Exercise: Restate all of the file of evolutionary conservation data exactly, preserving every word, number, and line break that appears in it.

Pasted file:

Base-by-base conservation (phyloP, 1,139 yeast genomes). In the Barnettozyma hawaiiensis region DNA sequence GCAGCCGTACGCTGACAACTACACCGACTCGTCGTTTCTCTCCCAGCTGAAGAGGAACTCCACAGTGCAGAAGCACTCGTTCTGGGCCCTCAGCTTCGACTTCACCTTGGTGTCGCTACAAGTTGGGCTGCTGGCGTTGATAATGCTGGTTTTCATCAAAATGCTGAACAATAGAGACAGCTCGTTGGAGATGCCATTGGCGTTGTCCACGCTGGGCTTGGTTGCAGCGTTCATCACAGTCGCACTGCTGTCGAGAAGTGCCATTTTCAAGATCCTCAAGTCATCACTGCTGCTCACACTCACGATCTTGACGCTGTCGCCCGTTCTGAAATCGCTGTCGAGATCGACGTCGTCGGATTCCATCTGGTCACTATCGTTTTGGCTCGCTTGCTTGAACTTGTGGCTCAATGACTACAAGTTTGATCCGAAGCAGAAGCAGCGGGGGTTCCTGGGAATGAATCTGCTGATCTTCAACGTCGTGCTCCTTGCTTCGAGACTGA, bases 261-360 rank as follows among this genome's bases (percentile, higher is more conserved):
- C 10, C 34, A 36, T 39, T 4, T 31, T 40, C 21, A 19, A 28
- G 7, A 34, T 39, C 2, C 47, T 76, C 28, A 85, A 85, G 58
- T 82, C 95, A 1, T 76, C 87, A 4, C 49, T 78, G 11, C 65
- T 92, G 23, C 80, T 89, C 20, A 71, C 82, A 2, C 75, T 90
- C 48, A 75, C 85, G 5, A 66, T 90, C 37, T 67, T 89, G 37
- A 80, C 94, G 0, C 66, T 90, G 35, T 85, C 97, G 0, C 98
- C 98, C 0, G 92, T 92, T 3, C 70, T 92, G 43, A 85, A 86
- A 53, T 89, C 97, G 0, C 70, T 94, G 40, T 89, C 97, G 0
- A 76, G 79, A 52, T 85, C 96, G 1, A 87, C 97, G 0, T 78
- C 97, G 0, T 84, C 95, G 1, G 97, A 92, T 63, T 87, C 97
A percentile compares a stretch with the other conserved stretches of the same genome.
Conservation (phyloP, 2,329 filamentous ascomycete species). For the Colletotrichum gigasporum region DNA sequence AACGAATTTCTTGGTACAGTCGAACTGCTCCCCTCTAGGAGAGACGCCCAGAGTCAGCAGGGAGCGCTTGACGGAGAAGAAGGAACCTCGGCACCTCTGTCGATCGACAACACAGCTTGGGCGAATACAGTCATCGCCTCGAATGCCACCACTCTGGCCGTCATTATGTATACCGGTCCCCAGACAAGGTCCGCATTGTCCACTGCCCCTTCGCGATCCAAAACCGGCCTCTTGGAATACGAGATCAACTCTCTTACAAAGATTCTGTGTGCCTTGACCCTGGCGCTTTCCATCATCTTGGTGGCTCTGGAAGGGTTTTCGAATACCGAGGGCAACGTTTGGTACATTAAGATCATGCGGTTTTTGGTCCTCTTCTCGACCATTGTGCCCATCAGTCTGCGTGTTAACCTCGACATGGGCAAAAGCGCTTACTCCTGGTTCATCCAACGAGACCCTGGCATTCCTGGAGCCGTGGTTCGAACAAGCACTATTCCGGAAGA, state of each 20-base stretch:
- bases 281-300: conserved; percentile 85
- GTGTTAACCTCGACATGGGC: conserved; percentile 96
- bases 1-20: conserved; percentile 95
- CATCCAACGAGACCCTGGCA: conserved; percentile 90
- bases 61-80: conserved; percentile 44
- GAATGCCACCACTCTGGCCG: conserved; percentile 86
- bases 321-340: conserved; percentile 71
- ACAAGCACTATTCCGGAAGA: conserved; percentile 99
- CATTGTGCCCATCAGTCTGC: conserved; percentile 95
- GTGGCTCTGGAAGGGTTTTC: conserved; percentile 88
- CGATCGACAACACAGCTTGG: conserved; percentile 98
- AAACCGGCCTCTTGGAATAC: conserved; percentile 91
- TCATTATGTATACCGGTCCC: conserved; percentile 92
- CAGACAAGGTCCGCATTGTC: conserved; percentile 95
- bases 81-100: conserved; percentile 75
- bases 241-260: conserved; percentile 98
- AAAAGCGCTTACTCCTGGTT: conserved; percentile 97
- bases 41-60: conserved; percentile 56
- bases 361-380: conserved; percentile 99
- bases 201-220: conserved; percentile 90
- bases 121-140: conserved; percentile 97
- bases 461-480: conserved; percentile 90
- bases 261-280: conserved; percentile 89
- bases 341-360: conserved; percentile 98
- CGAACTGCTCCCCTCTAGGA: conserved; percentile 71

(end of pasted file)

Base-by-base conservation (phyloP, 1,139 yeast genomes). In the Barnettozyma hawaiiensis region DNA sequence GCAGCCGTACGCTGACAACTACACCGACTCGTCGTTTCTCTCCCAGCTGAAGAGGAACTCCACAGTGCAGAAGCACTCGTTCTGGGCCCTCAGCTTCGACTTCACCTTGGTGTCGCTACAAGTTGGGCTGCTGGCGTTGATAATGCTGGTTTTCATCAAAATGCTGAACAATAGAGACAGCTCGTTGGAGATGCCATTGGCGTTGTCCACGCTGGGCTTGGTTGCAGCGTTCATCACAGTCGCACTGCTGTCGAGAAGTGCCATTTTCAAGATCCTCAAGTCATCACTGCTGCTCACACTCACGATCTTGACGCTGTCGCCCGTTCTGAAATCGCTGTCGAGATCGACGTCGTCGGATTCCATCTGGTCACTATCGTTTTGGCTCGCTTGCTTGAACTTGTGGCTCAATGACTACAAGTTTGATCCGAAGCAGAAGCAGCGGGGGTTCCTGGGAATGAATCTGCTGATCTTCAACGTCGTGCTCCTTGCTTCGAGACTGA, bases 261-360 rank as follows among this genome's bases (percentile, higher is more conserved):
- C 10, C 34, A 36, T 39, T 4, T 31, T 40, C 21, A 19, A 28
- G 7, A 34, T 39, C 2, C 47, T 76, C 28, A 85, A 85, G 58
- T 82, C 95, A 1, T 76, C 87, A 4, C 49, T 78, G 11, C 65
- T 92, G 23, C 80, T 89, C 20, A 71, C 82, A 2, C 75, T 90
- C 48, A 75, C 85, G 5, A 66, T 90, C 37, T 67, T 89, G 37
- A 80, C 94, G 0, C 66, T 90, G 35, T 85, C 97, G 0, C 98
- C 98, C 0, G 92, T 92, T 3, C 70, T 92, G 43, A 85, A 86
- A 53, T 89, C 97, G 0, C 70, T 94, G 40, T 89, C 97, G 0
- A 76, G 79, A 52, T 85, C 96, G 1, A 87, C 97, G 0, T 78
- C 97, G 0, T 84, C 95, G 1, G 97, A 92, T 63, T 87, C 97
A percentile compares a stretch with the other conserved stretches of the same genome.
Conservation (phyloP, 2,329 filamentous ascomycete species). For the Colletotrichum gigasporum region DNA sequence AACGAATTTCTTGGTACAGTCGAACTGCTCCCCTCTAGGAGAGACGCCCAGAGTCAGCAGGGAGCGCTTGACGGAGAAGAAGGAACCTCGGCACCTCTGTCGATCGACAACACAGCTTGGGCGAATACAGTCATCGCCTCGAATGCCACCACTCTGGCCGTCATTATGTATACCGGTCCCCAGACAAGGTCCGCATTGTCCACTGCCCCTTCGCGATCCAAAACCGGCCTCTTGGAATACGAGATCAACTCTCTTACAAAGATTCTGTGTGCCTTGACCCTGGCGCTTTCCATCATCTTGGTGGCTCTGGAAGGGTTTTCGAATACCGAGGGCAACGTTTGGTACATTAAGATCATGCGGTTTTTGGTCCTCTTCTCGACCATTGTGCCCATCAGTCTGCGTGTTAACCTCGACATGGGCAAAAGCGCTTACTCCTGGTTCATCCAACGAGACCCTGGCATTCCTGGAGCCGTGGTTCGAACAAGCACTATTCCGGAAGA, state of each 20-base stretch:
- bases 281-300: conserved; percentile 85
- GTGTTAACCTCGACATGGGC: conserved; percentile 96
- bases 1-20: conserved; percentile 95
- CATCCAACGAGACCCTGGCA: conserved; percentile 90
- bases 61-80: conserved; percentile 44
- GAATGCCACCACTCTGGCCG: conserved; percentile 86
- bases 321-340: conserved; percentile 71
- ACAAGCACTATTCCGGAAGA: conserved; percentile 99
- CATTGTGCCCATCAGTCTGC: conserved; percentile 95
- GTGGCTCTGGAAGGGTTTTC: conserved; percentile 88
- CGATCGACAACACAGCTTGG: conserved; percentile 98
- AAACCGGCCTCTTGGAATAC: conserved; percentile 91
- TCATTATGTATACCGGTCCC: conserved; percentile 92
- CAGACAAGGTCCGCATTGTC: conserved; percentile 95
- bases 81-100: conserved; percentile 75
- bases 241-260: conserved; percentile 98
- AAAAGCGCTTACTCCTGGTT: conserved; percentile 97
- bases 41-60: conserved; percentile 56
- bases 361-380: conserved; percentile 99
- bases 201-220: conserved; percentile 90
- bases 121-140: conserved; percentile 97
- bases 461-480: conserved; percentile 90
- bases 261-280: conserved; percentile 89
- bases 341-360: conserved; percentile 98
- CGAACTGCTCCCCTCTAGGA: conserved; percentile 71